Eat Your Yard: Dandelion Greens


Killing yard weeds has all but become a family tradition. It's one of those things hubby likes to wage war against, along with pesky squirrels and overly-ambitious deer. It may be hard to look past these weeds, which is fine, but now comes the time to rethink the way you take care of your lawn. We've trained our brains over the course of many years to only trust produce from the produce section. But would it be so weird to think that there are nutritious flowers and edible greens growing right out your front door?

Recognize a friend when you see one, because dandelion greens (and their yellow flowers) contain a wealth of iron, calcium, zinc, potassium, vitamins and more beta-carotene than carrots. The bittersweet flowers flow rich with antioxidants. Every part of this plant can be used as food or for medicinal purposes. A study done in 2010 shows that the dandelion root may even help kill malignant melanoma cells, without damaging healthy cells.

Fun fact: The dandelion was carefully chosen by European settlers to bring to the new world for medicinal use.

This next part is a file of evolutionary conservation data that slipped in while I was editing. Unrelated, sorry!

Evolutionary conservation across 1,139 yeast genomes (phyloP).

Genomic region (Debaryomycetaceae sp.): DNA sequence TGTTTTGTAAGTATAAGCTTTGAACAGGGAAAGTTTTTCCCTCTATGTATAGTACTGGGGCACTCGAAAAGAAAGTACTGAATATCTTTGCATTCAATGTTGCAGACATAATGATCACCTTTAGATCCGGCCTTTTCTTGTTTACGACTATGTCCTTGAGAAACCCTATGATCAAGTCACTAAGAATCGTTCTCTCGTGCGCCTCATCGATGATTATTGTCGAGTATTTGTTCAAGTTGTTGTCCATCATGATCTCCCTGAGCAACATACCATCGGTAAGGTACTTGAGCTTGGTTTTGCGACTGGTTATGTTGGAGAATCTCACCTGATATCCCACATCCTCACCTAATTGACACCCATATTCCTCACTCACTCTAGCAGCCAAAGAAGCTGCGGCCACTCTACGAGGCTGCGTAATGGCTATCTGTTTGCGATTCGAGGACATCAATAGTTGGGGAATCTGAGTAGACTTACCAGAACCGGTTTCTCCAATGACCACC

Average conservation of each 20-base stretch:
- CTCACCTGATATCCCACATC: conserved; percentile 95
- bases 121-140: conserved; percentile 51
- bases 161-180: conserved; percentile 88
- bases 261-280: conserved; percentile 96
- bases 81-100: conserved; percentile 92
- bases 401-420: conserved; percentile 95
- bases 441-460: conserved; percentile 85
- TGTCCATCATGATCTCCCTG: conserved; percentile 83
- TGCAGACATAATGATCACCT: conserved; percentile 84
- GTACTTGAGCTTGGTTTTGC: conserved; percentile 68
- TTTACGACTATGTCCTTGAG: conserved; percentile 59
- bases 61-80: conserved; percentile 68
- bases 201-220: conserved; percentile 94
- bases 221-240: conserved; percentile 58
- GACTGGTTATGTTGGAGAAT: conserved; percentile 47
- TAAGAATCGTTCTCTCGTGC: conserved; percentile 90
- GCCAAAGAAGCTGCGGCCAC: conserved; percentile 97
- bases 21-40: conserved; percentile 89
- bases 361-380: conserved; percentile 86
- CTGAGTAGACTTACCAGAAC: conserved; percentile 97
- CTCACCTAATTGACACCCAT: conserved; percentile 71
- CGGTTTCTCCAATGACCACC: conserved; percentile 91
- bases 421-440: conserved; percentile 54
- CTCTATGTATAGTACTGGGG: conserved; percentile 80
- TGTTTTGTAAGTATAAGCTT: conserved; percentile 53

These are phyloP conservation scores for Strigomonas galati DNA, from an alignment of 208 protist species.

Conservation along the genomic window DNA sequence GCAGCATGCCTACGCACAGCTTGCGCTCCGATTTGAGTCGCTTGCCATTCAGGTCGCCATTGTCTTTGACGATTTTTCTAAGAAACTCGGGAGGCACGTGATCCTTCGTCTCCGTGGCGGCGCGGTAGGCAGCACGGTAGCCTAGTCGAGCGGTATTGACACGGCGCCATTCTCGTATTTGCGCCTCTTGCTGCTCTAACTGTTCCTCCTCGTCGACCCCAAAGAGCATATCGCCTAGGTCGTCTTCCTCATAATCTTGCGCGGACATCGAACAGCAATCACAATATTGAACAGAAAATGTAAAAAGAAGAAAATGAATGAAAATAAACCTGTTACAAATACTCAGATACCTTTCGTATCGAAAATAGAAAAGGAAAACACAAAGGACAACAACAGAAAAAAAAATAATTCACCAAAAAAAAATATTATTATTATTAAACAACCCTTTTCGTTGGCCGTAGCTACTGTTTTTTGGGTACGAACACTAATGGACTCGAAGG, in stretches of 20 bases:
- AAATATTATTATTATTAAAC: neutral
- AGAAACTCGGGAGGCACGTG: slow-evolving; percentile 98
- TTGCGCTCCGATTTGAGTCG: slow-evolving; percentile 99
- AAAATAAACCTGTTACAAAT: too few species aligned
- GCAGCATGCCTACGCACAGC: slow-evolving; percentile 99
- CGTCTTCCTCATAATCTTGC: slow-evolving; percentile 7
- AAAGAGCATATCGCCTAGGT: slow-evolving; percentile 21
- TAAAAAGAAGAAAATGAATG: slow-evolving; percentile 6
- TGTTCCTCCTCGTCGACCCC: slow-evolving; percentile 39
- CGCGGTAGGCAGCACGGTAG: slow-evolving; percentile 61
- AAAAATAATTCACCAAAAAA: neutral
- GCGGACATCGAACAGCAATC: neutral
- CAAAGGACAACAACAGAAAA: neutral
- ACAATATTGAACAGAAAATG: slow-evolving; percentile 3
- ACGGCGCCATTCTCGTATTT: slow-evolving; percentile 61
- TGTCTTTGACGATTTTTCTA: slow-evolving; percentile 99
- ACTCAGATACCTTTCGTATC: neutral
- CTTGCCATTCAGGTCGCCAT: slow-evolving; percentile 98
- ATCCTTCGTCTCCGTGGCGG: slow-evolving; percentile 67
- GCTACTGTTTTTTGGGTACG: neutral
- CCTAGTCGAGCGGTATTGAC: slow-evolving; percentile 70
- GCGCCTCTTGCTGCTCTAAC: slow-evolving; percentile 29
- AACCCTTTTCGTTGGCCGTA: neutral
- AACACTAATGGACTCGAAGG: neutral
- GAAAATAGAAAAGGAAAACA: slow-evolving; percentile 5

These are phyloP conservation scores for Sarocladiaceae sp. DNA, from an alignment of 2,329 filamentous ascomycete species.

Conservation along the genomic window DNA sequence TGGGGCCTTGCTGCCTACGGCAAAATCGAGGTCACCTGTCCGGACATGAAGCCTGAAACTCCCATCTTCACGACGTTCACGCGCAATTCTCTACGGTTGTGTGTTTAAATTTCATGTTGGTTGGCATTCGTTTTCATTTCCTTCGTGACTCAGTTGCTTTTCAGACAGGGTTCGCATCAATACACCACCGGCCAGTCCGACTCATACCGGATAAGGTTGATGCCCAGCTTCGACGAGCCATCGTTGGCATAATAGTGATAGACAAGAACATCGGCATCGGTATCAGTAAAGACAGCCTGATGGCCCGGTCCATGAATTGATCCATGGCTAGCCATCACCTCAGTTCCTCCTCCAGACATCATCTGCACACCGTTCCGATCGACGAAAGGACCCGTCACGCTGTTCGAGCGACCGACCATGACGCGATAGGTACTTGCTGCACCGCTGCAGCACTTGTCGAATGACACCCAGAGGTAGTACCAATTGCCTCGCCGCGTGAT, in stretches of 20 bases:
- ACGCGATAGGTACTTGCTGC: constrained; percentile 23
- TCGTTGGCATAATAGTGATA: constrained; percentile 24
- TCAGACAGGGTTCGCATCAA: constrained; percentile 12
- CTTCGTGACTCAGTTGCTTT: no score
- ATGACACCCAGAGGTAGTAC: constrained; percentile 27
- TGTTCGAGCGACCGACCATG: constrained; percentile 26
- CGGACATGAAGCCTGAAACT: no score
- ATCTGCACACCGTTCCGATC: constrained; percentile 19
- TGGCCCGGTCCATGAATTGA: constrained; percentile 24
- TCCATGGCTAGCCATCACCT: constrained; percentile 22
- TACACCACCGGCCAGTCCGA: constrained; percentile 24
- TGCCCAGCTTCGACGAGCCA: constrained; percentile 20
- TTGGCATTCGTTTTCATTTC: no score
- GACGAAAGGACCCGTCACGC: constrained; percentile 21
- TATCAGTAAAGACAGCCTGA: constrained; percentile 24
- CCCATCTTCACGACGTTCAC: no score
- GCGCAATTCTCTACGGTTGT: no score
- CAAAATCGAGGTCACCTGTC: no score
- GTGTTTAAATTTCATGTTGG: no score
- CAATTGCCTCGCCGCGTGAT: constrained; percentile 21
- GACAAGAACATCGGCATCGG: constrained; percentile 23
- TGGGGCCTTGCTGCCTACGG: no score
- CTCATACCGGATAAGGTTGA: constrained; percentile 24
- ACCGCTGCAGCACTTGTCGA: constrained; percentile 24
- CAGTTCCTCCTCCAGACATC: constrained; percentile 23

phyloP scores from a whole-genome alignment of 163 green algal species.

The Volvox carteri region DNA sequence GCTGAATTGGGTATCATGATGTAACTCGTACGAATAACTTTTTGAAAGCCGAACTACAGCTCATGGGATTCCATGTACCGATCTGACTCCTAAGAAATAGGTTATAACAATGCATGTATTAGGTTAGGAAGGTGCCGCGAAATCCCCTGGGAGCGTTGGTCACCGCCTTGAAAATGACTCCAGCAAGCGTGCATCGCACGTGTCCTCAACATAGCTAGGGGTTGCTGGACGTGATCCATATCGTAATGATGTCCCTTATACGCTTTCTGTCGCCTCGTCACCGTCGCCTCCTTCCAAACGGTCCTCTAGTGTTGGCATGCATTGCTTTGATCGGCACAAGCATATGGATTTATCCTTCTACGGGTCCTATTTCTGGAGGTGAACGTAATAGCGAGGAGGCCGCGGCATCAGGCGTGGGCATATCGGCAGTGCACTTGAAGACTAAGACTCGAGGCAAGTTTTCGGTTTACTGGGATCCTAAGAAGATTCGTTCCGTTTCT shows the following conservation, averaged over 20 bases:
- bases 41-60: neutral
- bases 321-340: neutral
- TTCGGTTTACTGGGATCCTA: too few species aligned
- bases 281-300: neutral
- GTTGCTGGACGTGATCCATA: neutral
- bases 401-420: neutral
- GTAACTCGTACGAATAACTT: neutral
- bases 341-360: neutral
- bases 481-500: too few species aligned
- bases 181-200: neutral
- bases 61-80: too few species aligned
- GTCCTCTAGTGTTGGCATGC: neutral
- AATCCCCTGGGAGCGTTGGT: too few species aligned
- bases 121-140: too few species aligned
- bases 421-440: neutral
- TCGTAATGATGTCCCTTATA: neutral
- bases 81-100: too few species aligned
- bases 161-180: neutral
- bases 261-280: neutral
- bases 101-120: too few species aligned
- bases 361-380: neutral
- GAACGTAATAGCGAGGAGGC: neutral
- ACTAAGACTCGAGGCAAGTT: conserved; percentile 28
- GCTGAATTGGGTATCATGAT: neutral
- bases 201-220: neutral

dandelion greens

The greens themselves are quite bitter. Actually, very bitter. Cultivated dandelion greens in supermarkets will be less bitter than ones you forage for yourself. They are best harvested when the greens are young and tender, usually from April through May, although you can enjoy them year-round if you know where to look. But before you head out and start yanking handfuls of leaves from the ground, read Steve Brill's article on foraging safely. Foraging safely means knowing if the area has been chemically treated or if dogs frequent the area. As always, wash your greens thoroughly before using them an any recipe.


Swap your iceburg lettuce for dandelion greens, or add only a few of them to your next summer salad. If the raw, bitter greens don't appeal to you, steam them, sauté them with garlic and onion, or use in any cooked recipe as you would kale or spinach. The yellow flowers can be breaded and fried like a fritter, or used to make dandelion wine. In these forms, dandelions can support your body in digestion, reduce inflammation and aid in treating some diseases.

Try swapping the kale for dandelion greens in this sweet potato grilled cheese; you can caramelize the dandelion greens with the onions, or add a few leaves to balance out the sweetness of the potatoes.